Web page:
Maine Fish Market, a popular seafood restaurant in East Windsor, Connecticut, paid $750,000 in back wages to approximately 70 employees for unpaid wages and tip theft violations. The class action lawsuit alleged that Maine Fish Market neglected to pay the federal minimum wage to its servers and bartenders and failed to pay overtime wages to the restaurant’s kitchen workers. In addition, servers claim they were unlawfully required to pay for breakages, customer walkouts, and uniforms. The restaurant also took ten to fifteen percent of each servers’ tips on a daily basis and allegedly used this money to pay other employees’ wages. As per the Fair Labor Standards Act and the Connecticut Minimum Wage Act, employers are not entitled to any of the tips earned by servers.
McDonald’s will pay $1.5 million to settle a lawsuit claiming that its restaurants failed to pay workers uniform maintenance pay and did not compensate them for time spent cleaning and pressing their uniforms.
The lawsuit, filed in New York federal court in March 2014, was brought against McDonald’s locations in New York State. Attorneys for the restaurant workers alleged that McDonald’s imposed cleanliness standards on its workers but failed to provide employees with mandated uniform maintenance payments required by New York law or pay them for the time spent keeping the uniforms clean. McDonalds denied liability, claiming that it provided workers with sufficient number of uniform’s that could be washed with other clothes.
The settlement covers an estimated 10,400 hourly non-managerial workers who worked at McDonald’s restaurants in New York State from March 13, 2008 through May 10, 2016. Each class member will receive a settlement payment calculated in accordance with a distribution formula based on the number of workweeks and hours worked during the covered period.
Today is National Waiters and Waitresses Day. To commemorate, check out this blog about the top ten wage violations in the restaurant industry written by waiterpay.com founder Louis Pechman, featured on the Huffington Post.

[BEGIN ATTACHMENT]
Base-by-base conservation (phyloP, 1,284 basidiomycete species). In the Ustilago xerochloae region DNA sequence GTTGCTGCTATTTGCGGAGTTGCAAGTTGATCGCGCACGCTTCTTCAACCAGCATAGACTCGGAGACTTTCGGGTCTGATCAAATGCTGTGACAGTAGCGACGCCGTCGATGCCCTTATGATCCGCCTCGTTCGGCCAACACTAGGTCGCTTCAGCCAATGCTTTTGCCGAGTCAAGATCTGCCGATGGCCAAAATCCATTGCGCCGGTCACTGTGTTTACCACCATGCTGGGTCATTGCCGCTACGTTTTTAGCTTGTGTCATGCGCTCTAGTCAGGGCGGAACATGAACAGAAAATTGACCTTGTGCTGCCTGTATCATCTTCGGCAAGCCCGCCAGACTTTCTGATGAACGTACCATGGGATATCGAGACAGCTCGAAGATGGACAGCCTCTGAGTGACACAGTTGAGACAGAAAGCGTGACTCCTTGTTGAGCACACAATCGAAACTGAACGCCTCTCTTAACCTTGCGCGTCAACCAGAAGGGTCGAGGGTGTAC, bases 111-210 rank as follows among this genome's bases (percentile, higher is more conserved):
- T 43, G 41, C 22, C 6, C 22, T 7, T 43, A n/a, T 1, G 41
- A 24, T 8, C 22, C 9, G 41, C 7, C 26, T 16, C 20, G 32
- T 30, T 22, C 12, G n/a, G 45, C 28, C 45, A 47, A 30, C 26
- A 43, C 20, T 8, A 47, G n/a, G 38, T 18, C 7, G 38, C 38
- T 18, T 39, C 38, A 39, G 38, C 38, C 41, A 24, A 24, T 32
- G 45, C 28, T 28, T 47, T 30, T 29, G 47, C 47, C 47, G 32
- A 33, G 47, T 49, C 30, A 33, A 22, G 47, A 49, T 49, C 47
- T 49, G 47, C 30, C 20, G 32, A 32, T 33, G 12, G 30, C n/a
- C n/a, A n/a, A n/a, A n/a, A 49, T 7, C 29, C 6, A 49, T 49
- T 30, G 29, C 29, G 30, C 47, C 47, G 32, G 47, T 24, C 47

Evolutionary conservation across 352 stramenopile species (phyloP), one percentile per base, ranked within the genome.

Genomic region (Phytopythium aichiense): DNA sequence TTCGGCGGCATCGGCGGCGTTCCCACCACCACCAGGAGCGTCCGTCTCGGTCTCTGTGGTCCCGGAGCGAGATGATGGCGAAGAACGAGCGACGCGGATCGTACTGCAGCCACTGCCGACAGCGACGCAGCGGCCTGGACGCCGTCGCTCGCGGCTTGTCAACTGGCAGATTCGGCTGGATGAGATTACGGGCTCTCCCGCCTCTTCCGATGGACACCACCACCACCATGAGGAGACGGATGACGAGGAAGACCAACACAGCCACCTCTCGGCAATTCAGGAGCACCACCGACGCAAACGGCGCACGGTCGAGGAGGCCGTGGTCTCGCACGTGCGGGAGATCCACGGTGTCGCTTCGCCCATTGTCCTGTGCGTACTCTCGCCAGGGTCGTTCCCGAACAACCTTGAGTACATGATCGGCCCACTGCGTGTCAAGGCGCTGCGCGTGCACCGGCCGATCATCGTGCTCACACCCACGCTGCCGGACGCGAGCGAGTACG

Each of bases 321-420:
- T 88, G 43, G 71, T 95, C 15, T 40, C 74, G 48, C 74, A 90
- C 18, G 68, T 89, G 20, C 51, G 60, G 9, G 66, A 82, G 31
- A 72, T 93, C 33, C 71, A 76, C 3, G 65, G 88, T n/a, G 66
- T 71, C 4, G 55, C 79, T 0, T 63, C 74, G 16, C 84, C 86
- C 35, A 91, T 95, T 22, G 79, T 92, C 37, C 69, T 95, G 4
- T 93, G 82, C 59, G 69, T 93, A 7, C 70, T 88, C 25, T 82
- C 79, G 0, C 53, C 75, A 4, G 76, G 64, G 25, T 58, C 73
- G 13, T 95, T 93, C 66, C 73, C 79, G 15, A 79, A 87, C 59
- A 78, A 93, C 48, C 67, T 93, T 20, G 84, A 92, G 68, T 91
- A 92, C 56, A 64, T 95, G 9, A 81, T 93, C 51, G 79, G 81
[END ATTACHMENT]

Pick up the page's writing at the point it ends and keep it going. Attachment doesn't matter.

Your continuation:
TGI Friday’s was hit with a lawsuit by its servers for violations of state and federal wage payment laws. According to the lawyers for the workers, which include current and former servers, bussers, runners, bartenders, barbacks, hosts, and other tipped workers, the restaurant chain faces a national class action lawsuit as a result of the alleged violations of workers’ rights.
The Complaint, which was filed in federal court by four former TGI Friday’s workers from the New York metro area, alleges that the restaurant required tipped workers to arrive at work before their scheduled start time and to stay at work after the restaurant closed without receiving the minimum wages and overtime to which they were entitled under the Fair Labor Standards Act (FLSA) and New York Labor Law (NYLL).
In addition, the workers allege that the restaurant shaved hours from employee time records and allowed employees to work off-the-clock to perform side work such as cleaning the restaurant, preparing food in bulk for customers, cutting produce, refilling condiments, and stocking and replenishing the bar and service areas.
The lawsuit seeks to recover minimum wages, overtime compensation, spread-of-hours pay, misappropriated tips, uniform-related expenses, unlawful deductions, and other wages for current and former workers at TGI Friday’s restaurants throughout the nation owned and/or operated by Carrollton, Texas-based Carlson Restaurants Inc., Carlson Restaurants Worldwide Inc., and TGI Friday’s Inc. nationwide.
McDonald’s was hit with seven lawsuits by workers in California, Michigan, and New York, who claimed that the company and some franchise owners failed to pay the employees for all hours worked, failed to pay them overtime, shaved their hours from their time cards, and ordered them to work “off the clock.”
In California, lawsuits were filed against area restaurants, including one filed against 100 McDonald’s owned and operated by the company itself. In Michigan, attorneys for the workers allege that fast food restaurants told their employees to show up for work, but only paid them after having them wait an hour or two for more customers to arrive. The New York lawsuit alleges that McDonald’s failed to reimburse its staff for the laundering and maintenance of their uniforms, or the time spent doing so, even though the restaurant provided them with only one uniform and required a clean uniform to be worn each day. Because of these and other worker rights violations, the lawyers for the restaurant workers are seeking reimbursement for unpaid wages, liquidated damages, and other relief.
These lawsuits come on the heels of several strikes organized in New York to pressure McDonald’s and other fast-food restaurants to increase the minimum wage.